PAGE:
MELISSA BLOCK, HOST:
This is ALL THINGS CONSIDERED from NPR News. I'm Melissa Block. Spring training is underway at the New York Mets camp in Florida, but the baseball team and its fans are also focused on a different venue: U.S. District Court in Manhattan.
On Monday, a civil trial is scheduled to begin there for the team's owners. A federal judge has already ordered them to return $83 million in profits from Bernie Madoff's Ponzi scheme, but a trustee representing Madoff's victims wants even more.
NPR's Joel Rose has this preview of the trial.
JOEL ROSE, BYLINE: If the Mets owners have their way, the jury will hear from one of the greatest baseball players ever to come out of Brooklyn.
UNIDENTIFIED MAN: Sandy into his windup. Here's the pitch. Swung on and missed. The perfect game.
ROSE: Sandy Koufax threw that perfect game in Los Angeles as a member of the Dodgers in 1965, but before that, Koufax was a childhood friend of one of the current Mets owners, Fred Wilpon, and his testimony could be crucial to the Mets owners' defense.
Wilpon and his co-owner, Saul Katz, insist they did not know that their other longtime friend, Bernie Madoff, was running a multibillion dollar Ponzi scheme, even as their investments with Madoff were bringing in millions. But lawyers for Irving Picard, the trustee who's trying to recover money for Madoff's victims, will likely try to prove that the Mets owners were willfully blind to what was really happening.
MICHAEL MCCANN: And that's going to be the core argument.
FRANK LANGFITT, BYLINE: Michael McCann directs the Sports Law Institute at Vermont Law School. McCann says the trustee will try to convince the jury that the Mets owners were more sophisticated than your average investor.
MCCANN: Even though they didn't know that Madoff was necessarily doing something wrong, there were very strong warning signs that they opted not to pursue because they were doing so well.
ROSE: But the Mets owners will try to argue that they were duped just like everyone else, including the Securities and Exchange Commission, and this is where Sandy Koufax comes in. The Mets owners encouraged Koufax and other friends to invest their money with Madoff, too.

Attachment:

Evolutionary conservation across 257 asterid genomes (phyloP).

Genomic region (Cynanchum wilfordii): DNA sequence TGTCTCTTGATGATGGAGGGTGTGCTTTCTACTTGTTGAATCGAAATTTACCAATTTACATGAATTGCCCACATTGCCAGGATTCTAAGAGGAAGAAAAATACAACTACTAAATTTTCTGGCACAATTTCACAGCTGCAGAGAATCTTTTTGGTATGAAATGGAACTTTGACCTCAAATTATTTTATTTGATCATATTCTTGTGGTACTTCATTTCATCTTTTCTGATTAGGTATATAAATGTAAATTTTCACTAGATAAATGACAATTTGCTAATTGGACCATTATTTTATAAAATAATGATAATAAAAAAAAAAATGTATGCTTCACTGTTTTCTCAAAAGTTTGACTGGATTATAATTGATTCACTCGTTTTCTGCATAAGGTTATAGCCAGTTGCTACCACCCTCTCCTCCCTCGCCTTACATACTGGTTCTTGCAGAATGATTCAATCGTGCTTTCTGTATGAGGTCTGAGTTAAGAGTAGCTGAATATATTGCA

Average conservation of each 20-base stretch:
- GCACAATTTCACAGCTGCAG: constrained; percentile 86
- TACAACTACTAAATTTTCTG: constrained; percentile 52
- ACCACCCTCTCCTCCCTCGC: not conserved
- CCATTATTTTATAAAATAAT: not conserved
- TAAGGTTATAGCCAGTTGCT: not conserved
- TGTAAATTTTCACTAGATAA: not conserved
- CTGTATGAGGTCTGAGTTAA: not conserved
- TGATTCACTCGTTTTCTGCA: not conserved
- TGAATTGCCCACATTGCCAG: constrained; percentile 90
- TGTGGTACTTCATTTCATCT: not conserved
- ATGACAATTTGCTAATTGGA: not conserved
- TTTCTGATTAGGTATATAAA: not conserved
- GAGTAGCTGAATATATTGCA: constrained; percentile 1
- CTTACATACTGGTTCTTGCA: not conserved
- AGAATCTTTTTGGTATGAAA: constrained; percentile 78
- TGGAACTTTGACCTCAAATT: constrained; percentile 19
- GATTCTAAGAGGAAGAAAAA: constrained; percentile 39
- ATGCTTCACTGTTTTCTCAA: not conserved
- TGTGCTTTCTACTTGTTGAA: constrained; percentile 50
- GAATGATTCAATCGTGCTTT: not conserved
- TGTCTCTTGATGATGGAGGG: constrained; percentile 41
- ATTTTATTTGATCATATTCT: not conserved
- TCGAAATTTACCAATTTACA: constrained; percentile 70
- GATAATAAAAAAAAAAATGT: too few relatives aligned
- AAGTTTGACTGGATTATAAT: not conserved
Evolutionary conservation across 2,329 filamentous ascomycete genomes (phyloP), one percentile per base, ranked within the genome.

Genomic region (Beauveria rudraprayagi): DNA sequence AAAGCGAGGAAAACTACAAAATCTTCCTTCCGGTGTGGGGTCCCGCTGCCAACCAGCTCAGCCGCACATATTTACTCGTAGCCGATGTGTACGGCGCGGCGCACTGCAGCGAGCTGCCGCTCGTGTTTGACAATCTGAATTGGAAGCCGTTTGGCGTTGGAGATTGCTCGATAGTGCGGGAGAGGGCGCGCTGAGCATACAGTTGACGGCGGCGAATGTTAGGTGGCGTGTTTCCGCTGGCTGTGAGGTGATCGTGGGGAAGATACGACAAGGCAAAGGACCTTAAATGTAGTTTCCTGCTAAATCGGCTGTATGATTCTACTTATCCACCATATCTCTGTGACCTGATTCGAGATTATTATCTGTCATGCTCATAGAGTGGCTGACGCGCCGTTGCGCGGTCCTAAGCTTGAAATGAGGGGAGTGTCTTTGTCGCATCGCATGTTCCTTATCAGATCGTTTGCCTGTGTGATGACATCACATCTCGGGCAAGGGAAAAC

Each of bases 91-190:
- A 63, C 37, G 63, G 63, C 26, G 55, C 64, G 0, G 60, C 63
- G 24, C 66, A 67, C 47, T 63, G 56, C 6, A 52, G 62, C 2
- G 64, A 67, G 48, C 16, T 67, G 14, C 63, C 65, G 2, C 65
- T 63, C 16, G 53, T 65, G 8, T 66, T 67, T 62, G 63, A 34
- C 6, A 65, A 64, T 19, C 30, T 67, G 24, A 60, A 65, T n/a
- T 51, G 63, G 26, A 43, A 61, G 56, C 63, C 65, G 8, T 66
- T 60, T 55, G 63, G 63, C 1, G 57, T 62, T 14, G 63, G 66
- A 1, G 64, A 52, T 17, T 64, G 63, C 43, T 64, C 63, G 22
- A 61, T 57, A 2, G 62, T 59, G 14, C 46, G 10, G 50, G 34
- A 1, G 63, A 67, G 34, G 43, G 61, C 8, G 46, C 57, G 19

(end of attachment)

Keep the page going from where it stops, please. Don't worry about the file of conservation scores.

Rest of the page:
Michael Kline is a lawyer at Fox Rothschild who's blogging about the case.
MICHAEL KLINE: They're trying to show that they didn't know. They would never have placed a person of this relationship and endanger his retirement if they had known it was a scam.
ROSE: The Mets owners want Koufax to testify, while the trustee representing Madoff's victims is trying to keep him off the witness stand. That trustee was originally trying to recover a billion dollars from the Mets owners, but a federal judge reduced that amount considerably to up to roughly $380 million. Now, it's up to a jury to decide and no matter what happens in court, the Mets owners may wind up looking like losers.
Wayne McDonald teaches sports business at New York University.
WAYNE MCDONALD: It's going to be a public relations catastrophe, no matter what, for the Mets because they let their franchise get to this point.
ROSE: The dirty laundry of the team and the Wilpon and Katz families could be aired in court for weeks, which leads some to ask why they haven't settled, including Michael McCann at Vermont Law School.
MCCANN: There definitely is an incentive for the Mets owners to just get rid of this. Baseball season's about to start, there's no need to have this enter into the season and embarrass the team, but I suspect it's coming down to a dollar figure, on what is an appropriate settlement number.
ROSE: The Mets owners say they were Madoff's victims, too. The team is already deeply in debt, having taken out loans last year just to meet payroll. Fred Wilpon and Saul Katz are going to need every dollar they can get if they want to hold onto the team.
Joel Rose, NPR News, New York. Transcript provided by NPR, Copyright National Public Radio.